Curb Appeal Step Five: Landscaping

Lara DeHavenHomeowner Tips, Lake Conroe, Montgomery County


Landscaping your front yard to enhance curb appeal is our last step in our series.  Now that you have painted your front door, upgraded the exterior lighting, cleaned deeply, finished a mailbox makeover, we can turn our attention to the plants in your yard.  Landscaping will be like the icing on the cake as a final step in improving curb appeal.  We need to focus on four elements: structure, pathways, upkeep, and color.


Before you run to a home improvement store and buy random plants, spend time noticing the front facade of your home.  You want your landscaping to enhance and highlight the style and structure of your home, not distract or hide it.  Therefore, you want to make sure that you do not block windows or any other important features of your home.  A modern home will need clean lines and minimal plants whereas a country cottage home will look its best with large, full flowerbeds.

If you are wanting to add any flowerbeds or even an “island” of plants to your front yard, then use a garden hose to outline the area.  The hose is flexible to make curves, but heavy enough to lay flat in the grass.  It is a great way to plan and layout a design without damaging your lawn.


Your existing walkway should already be clean and tidy, but do you notice worn places in your grass due to high foot traffic.  If so, consider putting in a permanent pathway.  It can be made of stone, concrete, composite deck boards, brick, etc.  Again, try to compliment your home with the same style of the existing pathway.  If you are completely blazing a new trail, then compliment the style of your home.  Permanent pathways keep shoes and feet more clean, but also are more visually pleasing than worn foot paths.  They can also serve as a way to draw your eye to the focal point of curb appeal, the front door of your home.


Even if you have a green thumb and love to spend hours tending your plants, the next owners might not; therefore, make sure you use low maintenance plants in your landscaping.  The easiest way to ensure a plant is low maintenance is to use native plants.  They already thrive in your zone.  For the Lake Conroe area, use Region G on the Agrilife Extension map to see what plants do well.  Using an USDA Hardiness Zone Map, Montgomery has both zones 8 and 9.  Regardless of where you live, think seasonally when you consider upkeep.  How do your plants handle freezing temperatures?  Will your plants lose all their leaves?  Do they flower?  Will they survive a rainy spring or a dry summer?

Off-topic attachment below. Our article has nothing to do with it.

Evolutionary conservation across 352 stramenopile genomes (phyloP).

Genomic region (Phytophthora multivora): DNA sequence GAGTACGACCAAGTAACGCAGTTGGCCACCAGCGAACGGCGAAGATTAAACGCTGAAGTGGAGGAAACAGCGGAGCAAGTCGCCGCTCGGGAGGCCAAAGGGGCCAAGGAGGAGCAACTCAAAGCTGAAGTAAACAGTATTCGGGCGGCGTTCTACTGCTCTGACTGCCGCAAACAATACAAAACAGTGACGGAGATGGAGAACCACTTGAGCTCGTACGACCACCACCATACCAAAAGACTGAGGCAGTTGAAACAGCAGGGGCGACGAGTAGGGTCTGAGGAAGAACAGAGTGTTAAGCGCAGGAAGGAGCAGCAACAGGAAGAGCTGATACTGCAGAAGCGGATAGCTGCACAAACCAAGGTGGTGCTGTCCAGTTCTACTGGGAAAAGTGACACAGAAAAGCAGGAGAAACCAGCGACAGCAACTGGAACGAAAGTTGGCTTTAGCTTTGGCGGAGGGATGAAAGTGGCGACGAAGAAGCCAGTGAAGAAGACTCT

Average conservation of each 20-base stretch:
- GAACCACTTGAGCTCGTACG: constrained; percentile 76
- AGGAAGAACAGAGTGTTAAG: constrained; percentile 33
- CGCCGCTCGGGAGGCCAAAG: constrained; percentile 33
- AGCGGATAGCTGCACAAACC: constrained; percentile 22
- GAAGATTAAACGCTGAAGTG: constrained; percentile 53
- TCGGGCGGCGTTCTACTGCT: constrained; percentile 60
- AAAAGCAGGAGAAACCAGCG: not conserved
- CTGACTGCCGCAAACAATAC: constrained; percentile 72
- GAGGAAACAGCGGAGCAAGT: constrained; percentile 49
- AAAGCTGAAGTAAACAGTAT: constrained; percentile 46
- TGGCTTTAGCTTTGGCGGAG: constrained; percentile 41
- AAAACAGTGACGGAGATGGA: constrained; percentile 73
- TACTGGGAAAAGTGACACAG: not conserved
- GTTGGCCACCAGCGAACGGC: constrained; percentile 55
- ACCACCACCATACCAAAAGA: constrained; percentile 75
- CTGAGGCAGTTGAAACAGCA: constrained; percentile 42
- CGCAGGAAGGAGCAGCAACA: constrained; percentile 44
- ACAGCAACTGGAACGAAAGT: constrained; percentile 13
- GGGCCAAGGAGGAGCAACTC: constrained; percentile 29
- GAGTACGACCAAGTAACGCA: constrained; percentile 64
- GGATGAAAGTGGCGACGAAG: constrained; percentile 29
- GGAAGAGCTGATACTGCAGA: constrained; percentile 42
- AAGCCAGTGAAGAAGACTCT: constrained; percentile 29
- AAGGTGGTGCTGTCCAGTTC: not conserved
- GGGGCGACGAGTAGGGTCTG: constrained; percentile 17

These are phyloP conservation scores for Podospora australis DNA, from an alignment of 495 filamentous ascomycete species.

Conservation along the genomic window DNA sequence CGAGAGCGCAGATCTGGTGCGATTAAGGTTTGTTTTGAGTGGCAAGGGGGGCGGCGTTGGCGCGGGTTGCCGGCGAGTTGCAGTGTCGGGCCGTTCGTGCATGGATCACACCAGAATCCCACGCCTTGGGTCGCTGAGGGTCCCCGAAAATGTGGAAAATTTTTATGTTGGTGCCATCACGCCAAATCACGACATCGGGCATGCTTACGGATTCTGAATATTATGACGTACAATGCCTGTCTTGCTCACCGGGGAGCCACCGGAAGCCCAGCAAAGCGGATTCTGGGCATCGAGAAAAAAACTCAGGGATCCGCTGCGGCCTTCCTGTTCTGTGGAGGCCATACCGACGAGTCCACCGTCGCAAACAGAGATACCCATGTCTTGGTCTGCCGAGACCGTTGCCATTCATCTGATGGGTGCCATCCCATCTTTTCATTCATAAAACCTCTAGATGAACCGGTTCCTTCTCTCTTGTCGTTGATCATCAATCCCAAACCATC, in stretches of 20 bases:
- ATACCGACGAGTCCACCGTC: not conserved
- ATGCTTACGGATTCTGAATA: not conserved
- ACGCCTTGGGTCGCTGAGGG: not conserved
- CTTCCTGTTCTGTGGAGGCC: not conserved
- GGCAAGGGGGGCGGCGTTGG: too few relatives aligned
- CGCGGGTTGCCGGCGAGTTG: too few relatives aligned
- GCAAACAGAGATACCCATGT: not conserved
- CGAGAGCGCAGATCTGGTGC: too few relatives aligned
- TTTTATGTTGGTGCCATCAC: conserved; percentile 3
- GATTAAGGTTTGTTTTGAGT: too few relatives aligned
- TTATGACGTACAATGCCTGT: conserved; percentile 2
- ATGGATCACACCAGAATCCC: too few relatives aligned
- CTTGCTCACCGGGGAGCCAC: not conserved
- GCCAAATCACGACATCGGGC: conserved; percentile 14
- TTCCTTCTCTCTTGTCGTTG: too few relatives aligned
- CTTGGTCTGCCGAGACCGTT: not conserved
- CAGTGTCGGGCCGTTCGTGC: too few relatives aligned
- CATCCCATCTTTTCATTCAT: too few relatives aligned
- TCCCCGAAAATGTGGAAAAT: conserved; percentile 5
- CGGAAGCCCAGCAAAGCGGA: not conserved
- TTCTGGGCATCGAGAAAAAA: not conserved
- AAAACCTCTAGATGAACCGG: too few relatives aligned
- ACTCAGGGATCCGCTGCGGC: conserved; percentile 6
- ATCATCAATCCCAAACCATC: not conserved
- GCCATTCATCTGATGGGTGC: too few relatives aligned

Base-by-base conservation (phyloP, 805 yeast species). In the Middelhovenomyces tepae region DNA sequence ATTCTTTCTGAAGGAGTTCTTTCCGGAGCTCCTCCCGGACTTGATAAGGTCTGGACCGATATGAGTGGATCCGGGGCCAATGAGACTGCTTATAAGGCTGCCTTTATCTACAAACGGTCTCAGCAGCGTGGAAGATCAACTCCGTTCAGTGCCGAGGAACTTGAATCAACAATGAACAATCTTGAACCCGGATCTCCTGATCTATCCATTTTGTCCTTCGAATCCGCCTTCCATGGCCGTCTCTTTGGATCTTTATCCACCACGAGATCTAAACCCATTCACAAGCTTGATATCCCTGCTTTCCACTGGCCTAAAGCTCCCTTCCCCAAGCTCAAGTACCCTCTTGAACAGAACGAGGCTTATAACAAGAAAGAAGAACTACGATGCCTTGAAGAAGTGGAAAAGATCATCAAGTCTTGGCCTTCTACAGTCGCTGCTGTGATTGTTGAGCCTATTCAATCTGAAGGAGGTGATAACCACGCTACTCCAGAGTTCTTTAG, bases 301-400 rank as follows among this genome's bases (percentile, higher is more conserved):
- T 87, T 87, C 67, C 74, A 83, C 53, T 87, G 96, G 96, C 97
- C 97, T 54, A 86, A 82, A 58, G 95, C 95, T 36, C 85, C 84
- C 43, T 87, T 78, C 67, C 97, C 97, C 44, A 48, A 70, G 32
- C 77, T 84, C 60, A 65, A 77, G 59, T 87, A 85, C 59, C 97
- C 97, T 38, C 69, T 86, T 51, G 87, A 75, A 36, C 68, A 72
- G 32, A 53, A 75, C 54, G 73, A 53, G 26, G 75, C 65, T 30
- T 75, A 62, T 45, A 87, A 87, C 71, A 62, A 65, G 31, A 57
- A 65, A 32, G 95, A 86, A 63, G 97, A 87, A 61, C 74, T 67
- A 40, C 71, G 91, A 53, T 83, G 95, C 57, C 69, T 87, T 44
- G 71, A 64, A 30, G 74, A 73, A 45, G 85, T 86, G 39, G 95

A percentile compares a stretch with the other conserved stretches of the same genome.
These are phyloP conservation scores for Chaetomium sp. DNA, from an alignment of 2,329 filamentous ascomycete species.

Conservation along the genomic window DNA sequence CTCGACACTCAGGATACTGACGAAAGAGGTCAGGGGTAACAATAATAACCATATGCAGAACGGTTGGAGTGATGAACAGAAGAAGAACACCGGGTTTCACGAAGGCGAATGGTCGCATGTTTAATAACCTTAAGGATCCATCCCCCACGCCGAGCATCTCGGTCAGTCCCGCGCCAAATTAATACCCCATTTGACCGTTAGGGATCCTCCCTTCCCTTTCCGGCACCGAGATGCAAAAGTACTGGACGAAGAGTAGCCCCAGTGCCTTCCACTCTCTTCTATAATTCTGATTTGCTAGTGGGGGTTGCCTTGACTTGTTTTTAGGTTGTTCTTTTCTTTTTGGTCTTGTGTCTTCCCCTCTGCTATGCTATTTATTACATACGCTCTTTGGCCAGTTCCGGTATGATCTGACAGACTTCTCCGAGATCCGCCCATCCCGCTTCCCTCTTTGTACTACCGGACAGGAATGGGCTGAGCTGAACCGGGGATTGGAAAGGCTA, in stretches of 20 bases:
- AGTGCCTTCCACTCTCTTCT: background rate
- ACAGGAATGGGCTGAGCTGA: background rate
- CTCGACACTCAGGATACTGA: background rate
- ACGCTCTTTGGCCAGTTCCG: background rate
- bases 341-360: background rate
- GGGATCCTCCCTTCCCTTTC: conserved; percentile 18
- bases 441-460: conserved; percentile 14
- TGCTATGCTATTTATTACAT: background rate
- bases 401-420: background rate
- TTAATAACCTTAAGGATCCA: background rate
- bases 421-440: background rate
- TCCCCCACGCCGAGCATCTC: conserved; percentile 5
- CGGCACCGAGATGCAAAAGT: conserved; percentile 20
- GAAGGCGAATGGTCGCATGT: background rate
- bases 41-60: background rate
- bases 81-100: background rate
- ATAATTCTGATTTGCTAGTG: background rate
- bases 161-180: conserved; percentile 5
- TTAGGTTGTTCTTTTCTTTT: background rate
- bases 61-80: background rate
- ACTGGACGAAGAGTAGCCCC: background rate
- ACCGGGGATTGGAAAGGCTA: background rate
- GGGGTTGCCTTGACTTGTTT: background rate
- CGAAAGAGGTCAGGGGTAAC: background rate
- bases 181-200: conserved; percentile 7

Think evergreen.  You want your home to have great curb appeal throughout the year.  Installing evergreen plants as the base and structure of your landscaping will ensure that your beds will look great regardless of the month.  Roses in general always do well by offering greenery year long and then a long blooming season of fragrant, colorful flowers.  They require an annual prune, which is not much upkeep.  Also use mulch to cut down on maintenance.  It will keep moisture in the soil as well as keep weeding manageable.


Roses aren’t the only flowers great for landscaping.  Most flowers come in a variety of colors.  Only use flowers with colors that compliment your home.  Use a color wheel to help you see which colors work well with others.  In my opinion, complementary colors work best in landscaping.  Johannes Itten, a Swiss artist, said, “Complementary colors make a strange pair. They are opposite, yet they require each other. They incite each other to maximum vividness when together.” Who doesn’t want a vivid, visually impactful yard?

For example, you live in a yellow house or you painted the front door of a gray house a daring lemon yellow.  Either way the color you want to compliment is yellow.  Violet flowers are complimentary.  Think Dwarf Mexican Petunias, Zinnias, and Purple Verbena.  To get more ideas for this scenario, check out 15 Best Purple Flowers in Texas.  Regardless of the color you want to highlight from your home, use the color wheel to draw inspiration.  It works for any color, not just yellow.

Paying attention to these four elements in landscaping design will improve your curb appeal.  Remember the purpose of good landscaping in regards to curb appeal is to draw someone’s eye to the front door in a pleasing way.  With all five steps to improving curb appeal complete, you have increased not only how visually pleasing your home is to others, but also its value.  We can call that a win-win.